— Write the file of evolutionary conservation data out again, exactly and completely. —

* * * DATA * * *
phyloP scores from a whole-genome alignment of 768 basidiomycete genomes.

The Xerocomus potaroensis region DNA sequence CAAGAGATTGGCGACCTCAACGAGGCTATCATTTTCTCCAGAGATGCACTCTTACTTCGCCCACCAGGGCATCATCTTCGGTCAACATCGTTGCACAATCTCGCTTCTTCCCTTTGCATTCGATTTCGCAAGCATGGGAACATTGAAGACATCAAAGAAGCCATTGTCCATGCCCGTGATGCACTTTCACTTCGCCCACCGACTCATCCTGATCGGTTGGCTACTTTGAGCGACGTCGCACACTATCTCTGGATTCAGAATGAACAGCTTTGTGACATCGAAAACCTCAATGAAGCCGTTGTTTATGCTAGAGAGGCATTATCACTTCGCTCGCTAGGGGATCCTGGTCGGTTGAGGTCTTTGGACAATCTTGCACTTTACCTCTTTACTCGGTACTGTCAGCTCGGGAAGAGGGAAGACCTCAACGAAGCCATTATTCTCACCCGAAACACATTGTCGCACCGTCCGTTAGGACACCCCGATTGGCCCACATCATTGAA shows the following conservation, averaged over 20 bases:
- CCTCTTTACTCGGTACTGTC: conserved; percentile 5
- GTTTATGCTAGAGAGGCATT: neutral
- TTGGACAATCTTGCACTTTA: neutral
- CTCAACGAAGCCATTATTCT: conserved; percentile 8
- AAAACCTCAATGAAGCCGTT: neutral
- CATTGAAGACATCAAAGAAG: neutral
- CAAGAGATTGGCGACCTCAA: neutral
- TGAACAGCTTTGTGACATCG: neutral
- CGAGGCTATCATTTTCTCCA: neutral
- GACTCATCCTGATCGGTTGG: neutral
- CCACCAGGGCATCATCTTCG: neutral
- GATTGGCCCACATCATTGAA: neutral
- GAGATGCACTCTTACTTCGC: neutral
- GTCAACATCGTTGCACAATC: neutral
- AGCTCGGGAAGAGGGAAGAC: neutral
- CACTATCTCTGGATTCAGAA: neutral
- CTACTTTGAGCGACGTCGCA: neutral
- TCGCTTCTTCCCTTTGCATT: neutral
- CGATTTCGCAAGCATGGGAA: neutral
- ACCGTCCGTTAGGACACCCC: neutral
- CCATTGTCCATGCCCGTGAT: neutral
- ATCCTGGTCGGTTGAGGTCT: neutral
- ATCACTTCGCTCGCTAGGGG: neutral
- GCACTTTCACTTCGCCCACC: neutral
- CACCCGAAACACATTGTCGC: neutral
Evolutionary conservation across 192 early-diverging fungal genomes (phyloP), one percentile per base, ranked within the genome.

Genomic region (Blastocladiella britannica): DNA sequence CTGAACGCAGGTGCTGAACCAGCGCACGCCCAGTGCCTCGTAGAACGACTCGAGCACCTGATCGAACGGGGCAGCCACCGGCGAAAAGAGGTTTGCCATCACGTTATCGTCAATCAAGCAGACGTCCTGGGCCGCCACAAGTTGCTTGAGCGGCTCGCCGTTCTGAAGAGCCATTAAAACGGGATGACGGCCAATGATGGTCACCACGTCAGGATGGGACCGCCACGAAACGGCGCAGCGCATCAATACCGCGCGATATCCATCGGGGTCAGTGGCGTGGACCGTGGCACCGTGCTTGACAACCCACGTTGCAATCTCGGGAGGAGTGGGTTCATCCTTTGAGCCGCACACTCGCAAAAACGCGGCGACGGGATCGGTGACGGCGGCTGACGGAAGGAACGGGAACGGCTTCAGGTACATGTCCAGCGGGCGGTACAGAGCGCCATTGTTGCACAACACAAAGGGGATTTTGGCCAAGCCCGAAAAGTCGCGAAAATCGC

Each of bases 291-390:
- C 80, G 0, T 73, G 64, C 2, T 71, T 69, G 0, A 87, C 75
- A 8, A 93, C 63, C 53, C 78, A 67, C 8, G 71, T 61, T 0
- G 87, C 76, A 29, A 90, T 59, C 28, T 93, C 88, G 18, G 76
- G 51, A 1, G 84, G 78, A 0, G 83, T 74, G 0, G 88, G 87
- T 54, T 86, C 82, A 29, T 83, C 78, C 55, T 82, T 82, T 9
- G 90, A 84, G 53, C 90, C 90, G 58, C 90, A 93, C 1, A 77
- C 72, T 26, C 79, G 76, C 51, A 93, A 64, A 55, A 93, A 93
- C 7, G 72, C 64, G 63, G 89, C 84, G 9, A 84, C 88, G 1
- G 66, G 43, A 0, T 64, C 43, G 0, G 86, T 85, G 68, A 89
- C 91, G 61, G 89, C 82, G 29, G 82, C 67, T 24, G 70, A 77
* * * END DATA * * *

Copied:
phyloP scores from a whole-genome alignment of 768 basidiomycete genomes.

The Xerocomus potaroensis region DNA sequence CAAGAGATTGGCGACCTCAACGAGGCTATCATTTTCTCCAGAGATGCACTCTTACTTCGCCCACCAGGGCATCATCTTCGGTCAACATCGTTGCACAATCTCGCTTCTTCCCTTTGCATTCGATTTCGCAAGCATGGGAACATTGAAGACATCAAAGAAGCCATTGTCCATGCCCGTGATGCACTTTCACTTCGCCCACCGACTCATCCTGATCGGTTGGCTACTTTGAGCGACGTCGCACACTATCTCTGGATTCAGAATGAACAGCTTTGTGACATCGAAAACCTCAATGAAGCCGTTGTTTATGCTAGAGAGGCATTATCACTTCGCTCGCTAGGGGATCCTGGTCGGTTGAGGTCTTTGGACAATCTTGCACTTTACCTCTTTACTCGGTACTGTCAGCTCGGGAAGAGGGAAGACCTCAACGAAGCCATTATTCTCACCCGAAACACATTGTCGCACCGTCCGTTAGGACACCCCGATTGGCCCACATCATTGAA shows the following conservation, averaged over 20 bases:
- CCTCTTTACTCGGTACTGTC: conserved; percentile 5
- GTTTATGCTAGAGAGGCATT: neutral
- TTGGACAATCTTGCACTTTA: neutral
- CTCAACGAAGCCATTATTCT: conserved; percentile 8
- AAAACCTCAATGAAGCCGTT: neutral
- CATTGAAGACATCAAAGAAG: neutral
- CAAGAGATTGGCGACCTCAA: neutral
- TGAACAGCTTTGTGACATCG: neutral
- CGAGGCTATCATTTTCTCCA: neutral
- GACTCATCCTGATCGGTTGG: neutral
- CCACCAGGGCATCATCTTCG: neutral
- GATTGGCCCACATCATTGAA: neutral
- GAGATGCACTCTTACTTCGC: neutral
- GTCAACATCGTTGCACAATC: neutral
- AGCTCGGGAAGAGGGAAGAC: neutral
- CACTATCTCTGGATTCAGAA: neutral
- CTACTTTGAGCGACGTCGCA: neutral
- TCGCTTCTTCCCTTTGCATT: neutral
- CGATTTCGCAAGCATGGGAA: neutral
- ACCGTCCGTTAGGACACCCC: neutral
- CCATTGTCCATGCCCGTGAT: neutral
- ATCCTGGTCGGTTGAGGTCT: neutral
- ATCACTTCGCTCGCTAGGGG: neutral
- GCACTTTCACTTCGCCCACC: neutral
- CACCCGAAACACATTGTCGC: neutral
Evolutionary conservation across 192 early-diverging fungal genomes (phyloP), one percentile per base, ranked within the genome.

Genomic region (Blastocladiella britannica): DNA sequence CTGAACGCAGGTGCTGAACCAGCGCACGCCCAGTGCCTCGTAGAACGACTCGAGCACCTGATCGAACGGGGCAGCCACCGGCGAAAAGAGGTTTGCCATCACGTTATCGTCAATCAAGCAGACGTCCTGGGCCGCCACAAGTTGCTTGAGCGGCTCGCCGTTCTGAAGAGCCATTAAAACGGGATGACGGCCAATGATGGTCACCACGTCAGGATGGGACCGCCACGAAACGGCGCAGCGCATCAATACCGCGCGATATCCATCGGGGTCAGTGGCGTGGACCGTGGCACCGTGCTTGACAACCCACGTTGCAATCTCGGGAGGAGTGGGTTCATCCTTTGAGCCGCACACTCGCAAAAACGCGGCGACGGGATCGGTGACGGCGGCTGACGGAAGGAACGGGAACGGCTTCAGGTACATGTCCAGCGGGCGGTACAGAGCGCCATTGTTGCACAACACAAAGGGGATTTTGGCCAAGCCCGAAAAGTCGCGAAAATCGC

Each of bases 291-390:
- C 80, G 0, T 73, G 64, C 2, T 71, T 69, G 0, A 87, C 75
- A 8, A 93, C 63, C 53, C 78, A 67, C 8, G 71, T 61, T 0
- G 87, C 76, A 29, A 90, T 59, C 28, T 93, C 88, G 18, G 76
- G 51, A 1, G 84, G 78, A 0, G 83, T 74, G 0, G 88, G 87
- T 54, T 86, C 82, A 29, T 83, C 78, C 55, T 82, T 82, T 9
- G 90, A 84, G 53, C 90, C 90, G 58, C 90, A 93, C 1, A 77
- C 72, T 26, C 79, G 76, C 51, A 93, A 64, A 55, A 93, A 93
- C 7, G 72, C 64, G 63, G 89, C 84, G 9, A 84, C 88, G 1
- G 66, G 43, A 0, T 64, C 43, G 0, G 86, T 85, G 68, A 89
- C 91, G 61, G 89, C 82, G 29, G 82, C 67, T 24, G 70, A 77